Man With Severe Flank Pain and Nausea

November 1, 2005
J. Paul Miller, MD

Navin M. Amin, MD

A previously healthy 40-year-old man presents with a 2-hour history of excruciating colicky pain of acute onset that emanates from the right flank and radiates to the groin. He rates the severity of the pain at 9 on a scale of 1 to 10. Before arriving at the emergency department, the patient experienced nausea and 2 episodes of nonbilious, nonbloody vomiting.

A previously healthy 40-year-old man presents with a 2-hour history of excruciating colicky pain of acute onset that emanates from the right flank and radiates to the groin. He rates the severity of the pain at 9 on a scale of 1 to 10. Before arriving at the emergency department, the patient experienced nausea and 2 episodes of nonbilious, nonbloody vomiting.

The patient denies previous episodes of similar pain. He has no history of fever, rigors, chills, diaphoresis, cough, shortness of breath, palpitations, ankle edema, or rash. He has dark-colored urine but no frequency, dysuria, or hematuria. There is no history of trauma. The patient takes no medication, does not use alcohol or tobacco, and is monogamous.

Examination. This well-built, well-nourished man has difficulty in finding a comfortable position because of the pain. Heart rate, 90 beats per minute and regular; respiration rate, 24 breaths per minute; blood pressure, 148/86 mm Hg. The patient is afebrile and well hydrated. The head and neck examination reveals no erythema, evidence of candidal infection, or icterus. The thyroid is not palpable. There is no lymphadenopathy. The contours of the abdomen are normal, and no organomegaly, tenderness, or fluid is noted. The hernial orifices and lungs are clear. Results of cardiac and neurologic examinations (including the spine) are normal.

Laboratory studies. White blood cell (WBC) count, 5200/µL; hemoglobin, 13.6 g/dL; platelet count, 176,000/µL; erythrocyte sedimentation rate, 15 mm/h. Urinalysis reveals pH, 7.5; protein and glucose, negative; WBC esterase and nitrite, negative. Microscopic red blood cell count, 240 per high-power field; WBC count, 2 to 5 per high-power field. Serum sodium, 138 mEq/L; potassium, 4 mEq/L; chloride, 95 mEq/L; glucose, 98 mg/dL; blood urea nitrogen, 23 mg/dL; creatinine, 1 mg/dL; serum lipase, 96 IU/L; amylase, 48 U/L.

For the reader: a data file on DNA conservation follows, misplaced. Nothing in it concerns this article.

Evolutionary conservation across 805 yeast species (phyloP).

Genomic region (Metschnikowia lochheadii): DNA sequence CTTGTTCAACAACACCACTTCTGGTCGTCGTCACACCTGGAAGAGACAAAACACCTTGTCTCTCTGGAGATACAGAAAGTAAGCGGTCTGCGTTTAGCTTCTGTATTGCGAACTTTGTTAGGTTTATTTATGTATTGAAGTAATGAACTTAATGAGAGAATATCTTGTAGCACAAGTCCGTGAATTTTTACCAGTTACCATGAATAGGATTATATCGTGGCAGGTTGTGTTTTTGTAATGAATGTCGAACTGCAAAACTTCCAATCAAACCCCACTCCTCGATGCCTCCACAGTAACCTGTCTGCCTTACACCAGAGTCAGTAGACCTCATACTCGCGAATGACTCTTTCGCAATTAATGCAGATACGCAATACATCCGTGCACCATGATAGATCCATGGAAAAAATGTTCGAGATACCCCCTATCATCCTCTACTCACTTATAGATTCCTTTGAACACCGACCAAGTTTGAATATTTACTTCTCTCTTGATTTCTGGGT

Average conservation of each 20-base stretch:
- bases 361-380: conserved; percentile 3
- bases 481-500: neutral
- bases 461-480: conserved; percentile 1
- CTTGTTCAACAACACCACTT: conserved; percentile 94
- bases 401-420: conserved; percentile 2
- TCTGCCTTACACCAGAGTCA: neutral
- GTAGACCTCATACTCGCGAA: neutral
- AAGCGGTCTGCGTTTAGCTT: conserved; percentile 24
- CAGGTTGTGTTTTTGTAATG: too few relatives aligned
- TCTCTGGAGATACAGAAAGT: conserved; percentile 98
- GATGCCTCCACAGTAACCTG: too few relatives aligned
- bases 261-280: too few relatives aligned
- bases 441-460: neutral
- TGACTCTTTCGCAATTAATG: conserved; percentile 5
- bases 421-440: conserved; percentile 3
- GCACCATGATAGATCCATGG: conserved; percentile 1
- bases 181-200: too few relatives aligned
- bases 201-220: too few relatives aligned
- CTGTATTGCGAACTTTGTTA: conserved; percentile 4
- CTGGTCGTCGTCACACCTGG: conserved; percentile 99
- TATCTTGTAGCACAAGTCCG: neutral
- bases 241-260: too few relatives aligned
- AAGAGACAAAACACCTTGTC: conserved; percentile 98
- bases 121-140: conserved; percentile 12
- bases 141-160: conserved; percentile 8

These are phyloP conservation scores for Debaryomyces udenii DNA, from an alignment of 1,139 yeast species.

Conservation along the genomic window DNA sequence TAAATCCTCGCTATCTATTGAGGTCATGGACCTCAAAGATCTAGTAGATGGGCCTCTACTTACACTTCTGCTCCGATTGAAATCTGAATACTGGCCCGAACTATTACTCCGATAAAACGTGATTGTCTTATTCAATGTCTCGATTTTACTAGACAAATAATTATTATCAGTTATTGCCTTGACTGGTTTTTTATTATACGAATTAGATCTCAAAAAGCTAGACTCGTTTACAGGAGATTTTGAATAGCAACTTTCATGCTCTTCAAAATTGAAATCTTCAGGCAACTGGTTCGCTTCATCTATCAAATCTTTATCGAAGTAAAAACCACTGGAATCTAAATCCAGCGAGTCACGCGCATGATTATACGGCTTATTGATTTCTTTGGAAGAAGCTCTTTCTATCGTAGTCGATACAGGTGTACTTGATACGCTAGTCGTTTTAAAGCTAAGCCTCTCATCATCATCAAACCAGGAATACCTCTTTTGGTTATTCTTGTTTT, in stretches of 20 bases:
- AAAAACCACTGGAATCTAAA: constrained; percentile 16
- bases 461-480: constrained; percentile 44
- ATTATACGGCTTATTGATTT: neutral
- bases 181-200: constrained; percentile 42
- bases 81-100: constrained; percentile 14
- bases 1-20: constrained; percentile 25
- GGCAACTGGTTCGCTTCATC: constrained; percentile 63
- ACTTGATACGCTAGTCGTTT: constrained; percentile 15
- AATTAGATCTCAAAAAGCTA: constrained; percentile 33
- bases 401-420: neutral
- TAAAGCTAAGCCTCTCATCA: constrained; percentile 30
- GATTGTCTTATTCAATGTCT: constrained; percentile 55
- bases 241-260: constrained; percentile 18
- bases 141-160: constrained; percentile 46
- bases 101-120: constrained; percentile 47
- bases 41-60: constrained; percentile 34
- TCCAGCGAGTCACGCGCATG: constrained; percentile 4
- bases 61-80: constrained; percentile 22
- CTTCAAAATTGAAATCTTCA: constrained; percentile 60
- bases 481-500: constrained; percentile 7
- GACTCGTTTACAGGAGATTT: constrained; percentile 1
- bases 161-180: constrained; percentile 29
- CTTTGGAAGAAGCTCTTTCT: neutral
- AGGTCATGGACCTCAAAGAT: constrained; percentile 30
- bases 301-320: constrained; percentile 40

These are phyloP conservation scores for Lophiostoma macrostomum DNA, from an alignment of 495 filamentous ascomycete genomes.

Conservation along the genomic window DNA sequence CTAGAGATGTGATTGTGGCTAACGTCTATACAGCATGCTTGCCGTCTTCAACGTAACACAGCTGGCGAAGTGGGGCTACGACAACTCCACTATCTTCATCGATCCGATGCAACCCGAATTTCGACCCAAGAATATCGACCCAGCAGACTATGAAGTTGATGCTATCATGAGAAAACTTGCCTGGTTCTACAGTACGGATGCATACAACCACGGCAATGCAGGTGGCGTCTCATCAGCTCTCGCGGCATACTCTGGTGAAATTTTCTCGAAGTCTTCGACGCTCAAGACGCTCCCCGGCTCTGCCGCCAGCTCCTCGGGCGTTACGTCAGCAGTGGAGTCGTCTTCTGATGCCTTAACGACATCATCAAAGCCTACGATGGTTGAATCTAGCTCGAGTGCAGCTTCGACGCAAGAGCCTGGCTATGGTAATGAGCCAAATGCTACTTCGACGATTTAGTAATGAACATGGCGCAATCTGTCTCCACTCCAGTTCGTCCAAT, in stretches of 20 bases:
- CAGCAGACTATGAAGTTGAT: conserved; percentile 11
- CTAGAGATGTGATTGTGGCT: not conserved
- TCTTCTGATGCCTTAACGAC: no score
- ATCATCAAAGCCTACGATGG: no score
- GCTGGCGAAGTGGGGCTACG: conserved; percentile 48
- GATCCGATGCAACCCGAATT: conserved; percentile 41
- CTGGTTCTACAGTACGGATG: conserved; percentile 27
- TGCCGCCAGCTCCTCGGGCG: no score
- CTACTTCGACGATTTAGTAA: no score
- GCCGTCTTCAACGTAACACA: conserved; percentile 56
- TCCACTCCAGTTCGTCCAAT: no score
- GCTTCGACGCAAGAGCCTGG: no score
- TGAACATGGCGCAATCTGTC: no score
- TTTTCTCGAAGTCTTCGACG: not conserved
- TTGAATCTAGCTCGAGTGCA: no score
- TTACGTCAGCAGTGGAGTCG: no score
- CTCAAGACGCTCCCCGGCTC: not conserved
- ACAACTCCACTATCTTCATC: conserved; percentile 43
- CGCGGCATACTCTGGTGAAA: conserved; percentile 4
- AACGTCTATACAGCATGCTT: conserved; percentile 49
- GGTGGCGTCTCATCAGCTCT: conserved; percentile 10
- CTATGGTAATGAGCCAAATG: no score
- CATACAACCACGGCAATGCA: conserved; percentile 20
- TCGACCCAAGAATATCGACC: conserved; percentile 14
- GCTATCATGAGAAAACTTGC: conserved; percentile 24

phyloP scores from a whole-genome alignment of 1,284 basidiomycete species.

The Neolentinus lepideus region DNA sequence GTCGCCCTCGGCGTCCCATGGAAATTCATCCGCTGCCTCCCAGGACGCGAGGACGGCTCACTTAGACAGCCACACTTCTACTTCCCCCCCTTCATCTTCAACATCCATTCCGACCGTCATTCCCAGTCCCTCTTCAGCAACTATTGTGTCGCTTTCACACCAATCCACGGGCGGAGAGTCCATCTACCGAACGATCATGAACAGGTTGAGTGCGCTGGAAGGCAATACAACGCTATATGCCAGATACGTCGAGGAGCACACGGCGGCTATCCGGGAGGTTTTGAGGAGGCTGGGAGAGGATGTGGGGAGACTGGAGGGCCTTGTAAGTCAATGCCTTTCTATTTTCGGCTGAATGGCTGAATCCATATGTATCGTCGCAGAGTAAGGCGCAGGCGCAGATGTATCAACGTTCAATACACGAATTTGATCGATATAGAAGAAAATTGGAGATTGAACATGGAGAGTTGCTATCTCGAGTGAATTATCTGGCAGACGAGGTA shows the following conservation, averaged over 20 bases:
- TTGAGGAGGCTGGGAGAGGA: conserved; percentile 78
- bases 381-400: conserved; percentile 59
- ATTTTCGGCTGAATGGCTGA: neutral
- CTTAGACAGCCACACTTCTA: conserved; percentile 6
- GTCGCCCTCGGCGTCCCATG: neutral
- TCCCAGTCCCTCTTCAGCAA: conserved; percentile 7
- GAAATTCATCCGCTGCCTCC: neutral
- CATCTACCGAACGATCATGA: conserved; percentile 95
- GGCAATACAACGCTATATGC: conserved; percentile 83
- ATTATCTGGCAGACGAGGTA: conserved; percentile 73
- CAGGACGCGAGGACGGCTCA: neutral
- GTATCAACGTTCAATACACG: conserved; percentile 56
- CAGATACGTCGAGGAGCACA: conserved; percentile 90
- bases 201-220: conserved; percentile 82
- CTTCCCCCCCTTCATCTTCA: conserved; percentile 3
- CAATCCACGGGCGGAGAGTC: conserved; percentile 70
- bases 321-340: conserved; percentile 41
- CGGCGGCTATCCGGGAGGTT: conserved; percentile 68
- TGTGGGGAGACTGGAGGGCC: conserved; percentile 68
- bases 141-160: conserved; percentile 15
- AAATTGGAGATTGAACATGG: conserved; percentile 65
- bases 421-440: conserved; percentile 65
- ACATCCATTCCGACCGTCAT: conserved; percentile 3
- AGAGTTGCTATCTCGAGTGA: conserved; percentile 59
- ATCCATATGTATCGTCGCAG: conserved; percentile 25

The noncontrast abdominal CT scan is shown here.

Based on the clinical, laboratory, and CT findings, the most likely diagnosis is:

A. Acute cholecystitis
B. Acute pancreatitis
C. Nephrolithiasis
D. Aortic dissection
E. Vertebral osteomyelitisWHAT'S WRONG:

The CT scan shows a renal stone and mild hydronephrosis. In a patient with acute-onset right flank pain that radiates to the groin, no localizing signs, and microscopic hematuria, these findings strongly suggest nephrolithiasis, C.

Hospital course. Additional laboratory results include a serum calcium level of 10 mg/dL; phosphate, 2.2 mg/dL; alkaline phosphatase, 126 U/L; serum uric acid, 6.2 mg/dL.

Intravenous fluids, 200 mL/h, are started. A morphine pump is placed for pain control. All urine samples are strained. The pain subsides after 12 hours of hydration and analgesia. A small calcium oxalate stone is retrieved.